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Castello v. Head

United States District Court, E.D. Louisiana

January 21, 2015



JAY C. ZAINEY, District Judge.

Before the Court is a Motion to Dismiss (Rec. Doc. 8) filed by defendant Errol G. Williams ("Williams"). Plaintiff Freddie Castello opposes the motion (Rec. Doc. 10).[1] The motion is before the Court on the briefs without oral argument.


Plaintiff filed the Complaint in this matter on September 5, 2014, naming Stacy Head, Eva Sohl, Pura Bascos, and Erroll Williams as defendants. Plaintiff styles this action in his Complaint as one brought under the Racketeer Influenced and Corrupt Organizations Act, 18 U.S.C. § 1962, et seq. ("RICO"). Plaintiff also argues that property taxes on 2336 Robert St., New Orleans, LA, 70115, ("the Property") were unjustly raised in 2008.

Plaintiff claims that city councilwoman Stacy Head has bought ten properties over the past several years, including one property that she bought and resold which was recommended to be "demolished" by the Freret Neighborhood Center. Turning to the Property with which Plaintiff is concerned, he claims that in September Head stopped by 2336 Robert St. and informed him that the Property is on the "FEMA Demolition List." Plaintiff also claims that a supervisor of "Code Enforcement, " Pura Bascos, stated at one point that "the house would [b]e going up For Sale.'" (Rec. Doc. 1, at 9). Plaintiff alleges that two individuals from "Code Enforcement" stopped by the Property in August 2014. He further alleges that Eva Sohl, Director of the Freret Neighborhood Center, makes recommendations of which properties are blighted in spite of not having a background as a contractor or other related credentials. Plaintiff argues that "Stacy Head, [o]r Kathy Singleton ([h]er [m]other) is behind [t]he [m]otivation and [h]arassment" [of] "Code Enforcement." Id.

Plaintiff also contends that he sent letters to Williams, Assessor of Orleans Parish for the State of Louisiana, requesting a possible property tax extension and an explanation on why taxes on the Property went from "$963 [i]n 2007" to "$2800... [i]n 2008." (Rec. Doc. 1, at 5). He argues that "[t]hese [c]ity [e]mployees (Pura Bascos, Eva Sohl, Erroll Williams)[] [e]xercise a [g]reat [d]eal of [p]olitical [c]ontrol' over [c]ertain [p]ublic [s]ituations." Id. at 10. As alleged evidence of this, Plaintiff claims that Stacy Head used this political control "over the Assessor's Office" to raise the property taxes of a lawyer.[2] Id. at 2.

Plaintiff seeks an injunction to stop the sale and demolition of the Property, a "cease and desist order" to stop the Freret Neighborhood Center from making decisions as to which properties are blighted and/or should be demolished, and damages from Stacy Head, Pura Bascos, and Eva Sohl for mental anguish.

Defendant Williams seeks dismissal of all claims against him via F.R.C.P. 12(b)(1) or 12(b)(6), arguing that this Court lacks subject matter jurisdiction and that Plaintiff has failed to state a claim. This motion was noticed for submission on December 31, 2014. No trial date is set at this time.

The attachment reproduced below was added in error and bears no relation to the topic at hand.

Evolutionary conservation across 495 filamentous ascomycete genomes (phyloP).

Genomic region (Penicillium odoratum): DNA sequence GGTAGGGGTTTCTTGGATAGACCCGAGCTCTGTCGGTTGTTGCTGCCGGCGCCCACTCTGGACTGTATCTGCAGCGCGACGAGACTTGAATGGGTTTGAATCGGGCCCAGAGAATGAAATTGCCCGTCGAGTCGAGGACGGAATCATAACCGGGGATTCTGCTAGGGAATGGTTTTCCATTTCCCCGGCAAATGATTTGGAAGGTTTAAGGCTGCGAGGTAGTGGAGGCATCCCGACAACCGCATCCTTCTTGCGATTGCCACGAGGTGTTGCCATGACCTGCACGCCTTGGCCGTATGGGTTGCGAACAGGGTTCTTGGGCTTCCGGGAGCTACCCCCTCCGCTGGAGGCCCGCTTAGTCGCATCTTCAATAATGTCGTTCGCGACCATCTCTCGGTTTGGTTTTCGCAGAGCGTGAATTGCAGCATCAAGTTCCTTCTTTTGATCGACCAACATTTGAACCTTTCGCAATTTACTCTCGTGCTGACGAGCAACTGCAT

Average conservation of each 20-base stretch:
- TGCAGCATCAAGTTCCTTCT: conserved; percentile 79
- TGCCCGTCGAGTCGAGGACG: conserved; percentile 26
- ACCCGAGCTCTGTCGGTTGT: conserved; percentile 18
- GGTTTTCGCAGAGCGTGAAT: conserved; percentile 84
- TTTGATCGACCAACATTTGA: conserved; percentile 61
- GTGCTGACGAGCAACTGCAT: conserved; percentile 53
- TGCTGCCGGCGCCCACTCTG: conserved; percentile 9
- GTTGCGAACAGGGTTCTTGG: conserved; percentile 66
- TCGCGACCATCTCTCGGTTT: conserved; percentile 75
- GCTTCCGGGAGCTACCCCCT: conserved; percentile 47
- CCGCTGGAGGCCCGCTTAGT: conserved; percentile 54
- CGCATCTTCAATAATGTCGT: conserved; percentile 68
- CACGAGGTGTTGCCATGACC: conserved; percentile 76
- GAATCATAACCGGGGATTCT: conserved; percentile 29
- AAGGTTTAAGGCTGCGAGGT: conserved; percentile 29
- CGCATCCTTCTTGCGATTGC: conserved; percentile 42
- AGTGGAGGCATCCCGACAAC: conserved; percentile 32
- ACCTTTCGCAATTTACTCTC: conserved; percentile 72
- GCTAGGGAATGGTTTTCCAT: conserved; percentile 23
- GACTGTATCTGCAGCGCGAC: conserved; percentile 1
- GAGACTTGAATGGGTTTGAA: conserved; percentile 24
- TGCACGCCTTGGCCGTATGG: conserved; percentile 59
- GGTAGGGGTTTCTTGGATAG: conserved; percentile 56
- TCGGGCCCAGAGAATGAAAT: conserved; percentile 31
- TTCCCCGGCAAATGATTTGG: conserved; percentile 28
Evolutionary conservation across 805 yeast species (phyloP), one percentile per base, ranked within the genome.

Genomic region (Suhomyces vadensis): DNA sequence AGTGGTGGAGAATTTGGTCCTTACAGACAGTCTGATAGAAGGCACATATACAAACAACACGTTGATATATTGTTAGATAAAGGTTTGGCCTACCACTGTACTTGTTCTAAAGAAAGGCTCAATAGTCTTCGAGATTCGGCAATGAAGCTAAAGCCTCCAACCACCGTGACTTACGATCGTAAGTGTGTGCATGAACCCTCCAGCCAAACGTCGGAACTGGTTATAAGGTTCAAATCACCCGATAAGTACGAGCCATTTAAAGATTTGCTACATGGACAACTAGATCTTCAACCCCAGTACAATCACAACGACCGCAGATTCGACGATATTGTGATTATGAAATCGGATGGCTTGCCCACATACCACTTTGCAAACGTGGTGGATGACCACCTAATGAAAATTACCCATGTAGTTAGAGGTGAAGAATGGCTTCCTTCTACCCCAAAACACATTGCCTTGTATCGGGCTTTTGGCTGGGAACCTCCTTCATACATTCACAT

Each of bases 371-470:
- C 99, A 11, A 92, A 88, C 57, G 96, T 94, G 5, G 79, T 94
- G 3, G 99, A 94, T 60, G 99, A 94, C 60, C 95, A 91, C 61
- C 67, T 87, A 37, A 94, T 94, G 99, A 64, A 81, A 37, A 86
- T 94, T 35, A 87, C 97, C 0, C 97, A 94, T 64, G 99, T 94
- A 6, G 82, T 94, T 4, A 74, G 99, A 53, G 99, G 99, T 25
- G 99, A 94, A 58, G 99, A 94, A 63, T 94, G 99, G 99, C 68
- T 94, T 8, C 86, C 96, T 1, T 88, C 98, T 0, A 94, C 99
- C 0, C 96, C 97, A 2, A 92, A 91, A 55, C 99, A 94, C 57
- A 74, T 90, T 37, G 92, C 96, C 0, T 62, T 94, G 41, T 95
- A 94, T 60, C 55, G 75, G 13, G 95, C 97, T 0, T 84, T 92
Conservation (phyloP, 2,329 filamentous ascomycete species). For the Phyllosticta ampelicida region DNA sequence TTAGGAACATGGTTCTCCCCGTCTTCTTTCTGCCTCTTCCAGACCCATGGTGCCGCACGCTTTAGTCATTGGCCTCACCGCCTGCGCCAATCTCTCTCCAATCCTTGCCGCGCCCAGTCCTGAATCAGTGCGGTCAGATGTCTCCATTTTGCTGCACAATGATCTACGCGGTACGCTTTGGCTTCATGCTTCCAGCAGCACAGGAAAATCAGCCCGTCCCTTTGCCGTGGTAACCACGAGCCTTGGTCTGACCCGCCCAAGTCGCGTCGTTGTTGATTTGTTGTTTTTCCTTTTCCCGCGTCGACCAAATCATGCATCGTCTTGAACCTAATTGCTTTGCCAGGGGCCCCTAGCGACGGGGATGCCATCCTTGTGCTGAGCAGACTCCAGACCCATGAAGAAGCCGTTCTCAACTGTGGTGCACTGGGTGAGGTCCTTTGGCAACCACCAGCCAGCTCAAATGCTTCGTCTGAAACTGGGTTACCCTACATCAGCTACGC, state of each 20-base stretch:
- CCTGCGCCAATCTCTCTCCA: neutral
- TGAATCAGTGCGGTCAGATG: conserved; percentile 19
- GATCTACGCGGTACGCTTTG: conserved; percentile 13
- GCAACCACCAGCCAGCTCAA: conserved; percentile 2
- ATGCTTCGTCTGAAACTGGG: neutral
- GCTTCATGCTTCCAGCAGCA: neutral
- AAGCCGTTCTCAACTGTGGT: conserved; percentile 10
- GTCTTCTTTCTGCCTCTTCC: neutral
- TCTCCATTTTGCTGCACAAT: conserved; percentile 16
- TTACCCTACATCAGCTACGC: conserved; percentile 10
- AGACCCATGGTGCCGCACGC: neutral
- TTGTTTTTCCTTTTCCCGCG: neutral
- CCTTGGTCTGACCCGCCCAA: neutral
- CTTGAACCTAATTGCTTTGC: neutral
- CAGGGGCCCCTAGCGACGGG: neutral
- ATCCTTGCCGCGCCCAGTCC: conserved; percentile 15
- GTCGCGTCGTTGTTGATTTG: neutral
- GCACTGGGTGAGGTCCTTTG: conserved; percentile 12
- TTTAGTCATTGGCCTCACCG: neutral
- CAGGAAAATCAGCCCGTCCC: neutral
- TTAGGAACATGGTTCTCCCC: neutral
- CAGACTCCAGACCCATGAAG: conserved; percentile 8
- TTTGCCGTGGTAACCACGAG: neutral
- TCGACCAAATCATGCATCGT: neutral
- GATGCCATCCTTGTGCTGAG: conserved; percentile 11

Before the Court can entertain Williams' merits challenge under Rule 12(b)(6), the Court must determine whether it has subject matter jurisdiction over this action.[3] It is incumbent upon federal courts to dismiss an action whenever it appears that subject matter jurisdiction is lacking, and the Court must do so sua sponte if the parties have not brought the issue to the attention of the Court. Marshall v. Gibson's Prods., Inc., 584 F.2d 668, 671-72 (5th Cir. 1978) (citing Mansfield, Coldwater & Lake Mich. R.R. v. Swan, 111 U.S. 379 (1884)).

Here, Williams argues that Plaintiff cannot meet the antecedent "irreducible constitutional minimum of standing." Lujan v. Defenders of Wildlife, 504 U.S. 555, 560 (1992). Standing, as required under Article III, Section 2, of the Constitution addresses who may bring the suit.15-101 Moore's Federal Practice - Civil § 101.20 ( See Presbytery of N.J. of Orthodox Presbyterian Church v. Florio, 40 F.3d 1454, 1469-1470 (3d Cir. 1994)). "The standing inquiry requires careful judicial examination of a complaint's allegations to ascertain whether the particular plaintiff is entitled to an adjudication of the particular claims asserted." Id. ( See Allen v. Wright, 468 U.S. 737, 752 (1984)). Lastly, "[s]tanding must affirmatively appear in the record, and may not be inferred argumentatively from averments in pleadings." Id. ( See Footnote 39. 28 U.S.C. § 2201(a). See also Advisory Committee Note to 1937 Adoption to Fed.R.Civ.P. 57 (see § 57App.01[2])).

As held by the Fifth Circuit in In Re Mirant Corp., 675 F.3d 530 (5th Cir. 2012):

Constitutional standing requires three elements: First, the plaintiff must have suffered an "injury in fact" - an invasion of a legally protected interest which is (a) concrete and particularized; and (b) "actual or imminent, not conjectural' or hypothetical.'" Second, there must be a causal connection between the injury and the conduct complained of-the injury has to be "fairly... trace[able] to the challenged action of the defendant, and not... th[e] result [of] the independent action of some third party not before the court." Third, it must be "likely, " as opposed to merely "speculative, " that the injury will be "redressed by a favorable decision."

In Re Mirant Corp., 675 F.3d 530, 33 (5th Cir. 2012) ( citing Lujan, 504 U.S. at 560-61 ...

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